4 Spring activities to clear the winter chills

4 Spring activities to clear the winter chills

You can visit the Great Ocean Road region at any time of year because each season brings its unique offerings.

If you haven’t had the chance to take a holiday in winter, then shake off your winter blues with a holiday on the coast in spring!

Here are some activities that might be just what need for a spring break!

1. Surfing + swimming

Torquay is Victoria’s surfing mecca and for those with a lot of experience and a bit of brave, Bells Beach is the place to test your mettle. For most of us though, Bells is a great spot to watch the locals rip it up with a coffee in hand. For those who aren’t quite ready to step into Mick Fanning’s shoes, we suggest trying a much safer (and forgiving) beach break nearby like the Torquay Main Beach or Anglesea’s Point Roadknight.

You’ll find it difficult to drive past the many beaches you’ll see from the Great Ocean Road along the surf coast. From Anglesea through to Lorne there seems to be sand and beach access to entice you around every bend. We love the Painkalac Creek mouth at Aireys Inlet – underneath the vigil of the Split Point Lighthouse or the stretch of sand between Moggs Creek and Eastern View where you’ll see the iconic Pole House and if your lucky Patrick Dangerfield on his favourite surf break!

Some think the Great Ocean Road really begins as you pass under the Memorial Arch (it actually begins in Torquay). The Arch is actually placed here out of convenience, the original arch was built at the site of the first Toll Gate site a little further on (Road tolls aren’t new here in Victoria!). Here’s where the search begins for the best beaches. The irresistible call of the sea just gets louder from here on! Some of the beaches aren’t suitable for swimming but feeling the sand between your toes, having a paddle or exploring the hidden treasure in rock pools is anyone’s game.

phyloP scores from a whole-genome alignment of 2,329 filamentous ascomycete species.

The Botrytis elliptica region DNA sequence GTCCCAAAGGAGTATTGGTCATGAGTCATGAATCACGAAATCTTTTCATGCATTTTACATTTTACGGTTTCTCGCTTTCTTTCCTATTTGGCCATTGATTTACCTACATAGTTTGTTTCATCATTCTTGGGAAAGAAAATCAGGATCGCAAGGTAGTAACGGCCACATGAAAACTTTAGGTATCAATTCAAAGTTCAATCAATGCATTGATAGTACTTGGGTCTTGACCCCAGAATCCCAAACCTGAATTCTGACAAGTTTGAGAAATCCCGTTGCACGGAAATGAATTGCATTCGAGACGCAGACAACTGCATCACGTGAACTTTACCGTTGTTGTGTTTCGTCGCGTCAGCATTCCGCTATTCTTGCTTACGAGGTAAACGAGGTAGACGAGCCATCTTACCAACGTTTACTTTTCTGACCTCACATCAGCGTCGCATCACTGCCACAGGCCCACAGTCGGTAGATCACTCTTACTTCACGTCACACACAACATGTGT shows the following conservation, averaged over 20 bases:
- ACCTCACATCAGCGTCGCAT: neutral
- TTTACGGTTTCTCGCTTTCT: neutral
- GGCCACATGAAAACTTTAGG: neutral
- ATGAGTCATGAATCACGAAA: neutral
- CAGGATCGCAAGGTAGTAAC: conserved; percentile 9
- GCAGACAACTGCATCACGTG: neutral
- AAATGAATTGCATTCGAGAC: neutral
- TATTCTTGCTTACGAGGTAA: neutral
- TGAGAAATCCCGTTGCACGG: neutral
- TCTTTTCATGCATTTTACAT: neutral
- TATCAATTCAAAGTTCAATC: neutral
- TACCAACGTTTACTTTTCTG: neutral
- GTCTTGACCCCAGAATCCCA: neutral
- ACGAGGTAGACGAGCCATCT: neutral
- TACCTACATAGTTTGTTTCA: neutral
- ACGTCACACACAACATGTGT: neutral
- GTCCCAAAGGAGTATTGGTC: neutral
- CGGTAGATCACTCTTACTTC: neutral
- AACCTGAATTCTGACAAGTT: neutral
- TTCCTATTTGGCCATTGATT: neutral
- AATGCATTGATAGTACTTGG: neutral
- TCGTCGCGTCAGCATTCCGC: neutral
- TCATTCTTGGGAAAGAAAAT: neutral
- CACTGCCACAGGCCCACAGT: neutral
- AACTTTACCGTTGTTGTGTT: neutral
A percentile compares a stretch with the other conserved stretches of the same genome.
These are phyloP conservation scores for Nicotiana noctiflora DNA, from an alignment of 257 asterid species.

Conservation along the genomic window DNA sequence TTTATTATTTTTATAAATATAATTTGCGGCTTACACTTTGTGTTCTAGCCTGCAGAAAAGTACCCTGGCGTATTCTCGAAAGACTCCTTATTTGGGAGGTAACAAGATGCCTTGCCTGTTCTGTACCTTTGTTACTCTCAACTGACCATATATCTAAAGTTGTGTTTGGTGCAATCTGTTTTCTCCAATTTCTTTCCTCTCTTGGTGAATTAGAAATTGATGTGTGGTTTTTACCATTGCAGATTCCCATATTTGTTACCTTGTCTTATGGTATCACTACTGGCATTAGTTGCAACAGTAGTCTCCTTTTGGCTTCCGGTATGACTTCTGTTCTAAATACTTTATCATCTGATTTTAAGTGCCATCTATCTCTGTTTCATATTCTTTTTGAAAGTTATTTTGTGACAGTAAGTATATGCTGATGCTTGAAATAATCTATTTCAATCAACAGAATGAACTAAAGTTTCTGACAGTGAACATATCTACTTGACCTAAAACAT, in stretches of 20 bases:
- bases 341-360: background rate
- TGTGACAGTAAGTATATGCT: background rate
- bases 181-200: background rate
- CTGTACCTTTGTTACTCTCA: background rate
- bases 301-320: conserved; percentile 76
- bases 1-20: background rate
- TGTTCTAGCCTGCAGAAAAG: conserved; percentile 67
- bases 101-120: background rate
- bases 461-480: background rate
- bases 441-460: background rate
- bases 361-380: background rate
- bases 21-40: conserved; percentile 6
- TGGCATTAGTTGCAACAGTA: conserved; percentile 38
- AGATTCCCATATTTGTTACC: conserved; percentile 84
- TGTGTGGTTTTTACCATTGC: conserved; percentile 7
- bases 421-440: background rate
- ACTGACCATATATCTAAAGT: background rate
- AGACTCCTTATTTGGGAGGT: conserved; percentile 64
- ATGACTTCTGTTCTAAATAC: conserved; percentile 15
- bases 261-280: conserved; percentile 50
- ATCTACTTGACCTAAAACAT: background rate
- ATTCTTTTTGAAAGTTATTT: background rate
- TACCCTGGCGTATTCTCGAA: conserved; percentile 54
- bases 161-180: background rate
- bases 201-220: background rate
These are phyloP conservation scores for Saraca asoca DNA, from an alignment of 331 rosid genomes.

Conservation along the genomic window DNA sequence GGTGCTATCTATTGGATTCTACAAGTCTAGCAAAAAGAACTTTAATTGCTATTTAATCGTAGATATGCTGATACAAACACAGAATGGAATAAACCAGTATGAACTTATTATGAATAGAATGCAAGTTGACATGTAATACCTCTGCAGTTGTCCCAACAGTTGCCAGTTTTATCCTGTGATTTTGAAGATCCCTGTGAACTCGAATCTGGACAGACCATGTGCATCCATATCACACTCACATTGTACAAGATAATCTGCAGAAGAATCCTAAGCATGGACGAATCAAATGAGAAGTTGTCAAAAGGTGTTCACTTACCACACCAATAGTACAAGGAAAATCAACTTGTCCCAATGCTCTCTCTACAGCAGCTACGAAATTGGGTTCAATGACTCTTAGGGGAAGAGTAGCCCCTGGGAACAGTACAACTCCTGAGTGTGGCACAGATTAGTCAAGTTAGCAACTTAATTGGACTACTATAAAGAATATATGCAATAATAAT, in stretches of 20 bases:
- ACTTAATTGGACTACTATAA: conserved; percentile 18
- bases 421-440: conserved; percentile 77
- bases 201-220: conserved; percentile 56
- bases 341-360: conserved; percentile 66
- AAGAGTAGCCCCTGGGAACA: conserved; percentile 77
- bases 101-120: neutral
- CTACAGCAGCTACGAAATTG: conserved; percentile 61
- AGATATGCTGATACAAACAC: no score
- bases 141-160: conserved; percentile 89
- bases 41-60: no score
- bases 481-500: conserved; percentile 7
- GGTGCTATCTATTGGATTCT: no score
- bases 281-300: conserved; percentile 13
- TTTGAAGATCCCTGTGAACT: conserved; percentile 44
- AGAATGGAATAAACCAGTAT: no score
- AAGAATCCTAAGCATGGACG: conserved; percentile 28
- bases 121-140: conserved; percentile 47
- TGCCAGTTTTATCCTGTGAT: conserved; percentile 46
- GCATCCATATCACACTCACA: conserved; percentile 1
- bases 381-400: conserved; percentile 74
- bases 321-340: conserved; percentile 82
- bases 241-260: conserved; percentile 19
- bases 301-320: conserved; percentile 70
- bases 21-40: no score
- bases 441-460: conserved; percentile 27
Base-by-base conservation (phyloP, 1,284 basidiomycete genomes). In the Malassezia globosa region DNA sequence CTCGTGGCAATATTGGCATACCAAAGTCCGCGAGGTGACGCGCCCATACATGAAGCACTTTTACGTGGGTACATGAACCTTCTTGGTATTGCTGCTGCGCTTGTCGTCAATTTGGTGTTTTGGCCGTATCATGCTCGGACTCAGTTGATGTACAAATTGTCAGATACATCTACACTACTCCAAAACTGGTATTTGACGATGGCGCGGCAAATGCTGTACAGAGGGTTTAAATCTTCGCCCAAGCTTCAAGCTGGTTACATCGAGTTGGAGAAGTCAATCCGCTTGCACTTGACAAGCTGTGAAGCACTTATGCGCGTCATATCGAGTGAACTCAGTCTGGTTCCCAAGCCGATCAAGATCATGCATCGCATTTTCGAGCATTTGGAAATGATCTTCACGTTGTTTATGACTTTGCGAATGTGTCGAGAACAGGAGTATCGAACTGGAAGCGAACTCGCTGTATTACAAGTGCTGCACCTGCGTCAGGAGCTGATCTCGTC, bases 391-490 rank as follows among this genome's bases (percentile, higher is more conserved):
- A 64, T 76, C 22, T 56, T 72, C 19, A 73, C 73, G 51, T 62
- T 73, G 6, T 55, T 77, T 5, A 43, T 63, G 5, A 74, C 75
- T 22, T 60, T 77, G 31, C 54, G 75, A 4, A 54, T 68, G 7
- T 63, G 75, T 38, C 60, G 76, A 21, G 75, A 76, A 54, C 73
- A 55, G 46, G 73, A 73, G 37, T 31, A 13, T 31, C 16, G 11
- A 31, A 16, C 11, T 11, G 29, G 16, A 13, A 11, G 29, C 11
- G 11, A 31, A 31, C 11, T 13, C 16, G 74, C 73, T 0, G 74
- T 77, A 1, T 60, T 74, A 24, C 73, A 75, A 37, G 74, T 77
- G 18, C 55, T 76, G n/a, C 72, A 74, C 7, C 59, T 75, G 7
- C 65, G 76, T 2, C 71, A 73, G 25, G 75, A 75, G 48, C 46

2. Wining + dining

Lorne hits the spot for all your shopping and dining needs with Mountjoy Parade heaving with restaurants and cafes for any budget or taste and boutiques featuring a lovely balance of surfwear and designer pieces. The foreshore promenade stretches from the Swing Bridge to the Pier (make sure you grab one of Lorne’s finest latte at the cute Swing Bridge Cafe), Loutit Bay is a lovely protected beach perfect for water sport adventures (take a lesson with Go Ride a Wave or hire equipment from HAH at the Pavillion).

3. 10 waterfalls in 10kms!

Lorne boasts 10 waterfalls within 10kms. There’s more hidden in the bush here but you’ll find at least 10 accessible by trails within the Great Otway National Park. Erskine Falls is popular for its easy access and Sheoak Falls is a beauty that is just a 15 minute walk from the car park on the Great Ocean Road. Many of the waterfall trails connect so if you are into hiking it’s easy to make a day or two of it based in Lorne.

  • If you are looking for thrills, don’t miss Live Wire Park on Erskine Falls Road with its Roller Coaster Zipline, Ropes Course and canopy walk.

4. Camping

Want to pitch your camp in one of the most spectacular campgrounds on the coast? Find your perfect spot.

Or, if you would prefer to stay in a caravan park in one of the quieter seaside villages try one of these:

All Accommodation

Summer House Retreats

Jan Juc

Pixies at Eco Bay

Port Campbell

Mahogany Motel


Seacombe House

Port Fairy

All Things To Do

Places To Eat & Drink

The Lighthouse Tea Rooms

Aireys Inlet

Bellbrae Estate


Coast Seltzer


Kirkstall Hotel


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Great Ocean Road Regional Tourism acknowledges the Traditional Custodians of the Great Ocean Road region the Wadawurrung, Eastern Maar & Gunditjmara. We pay our respects to their Elders, past, present and emerging. We recognise and respect their unique cultural heritage and the connection to their traditional lands. We commit to building genuine and lasting partnerships that recognise, embrace and support the spirit of reconciliation, working towards self-determination, equity of outcomes and an equal voice for Australia’s first people.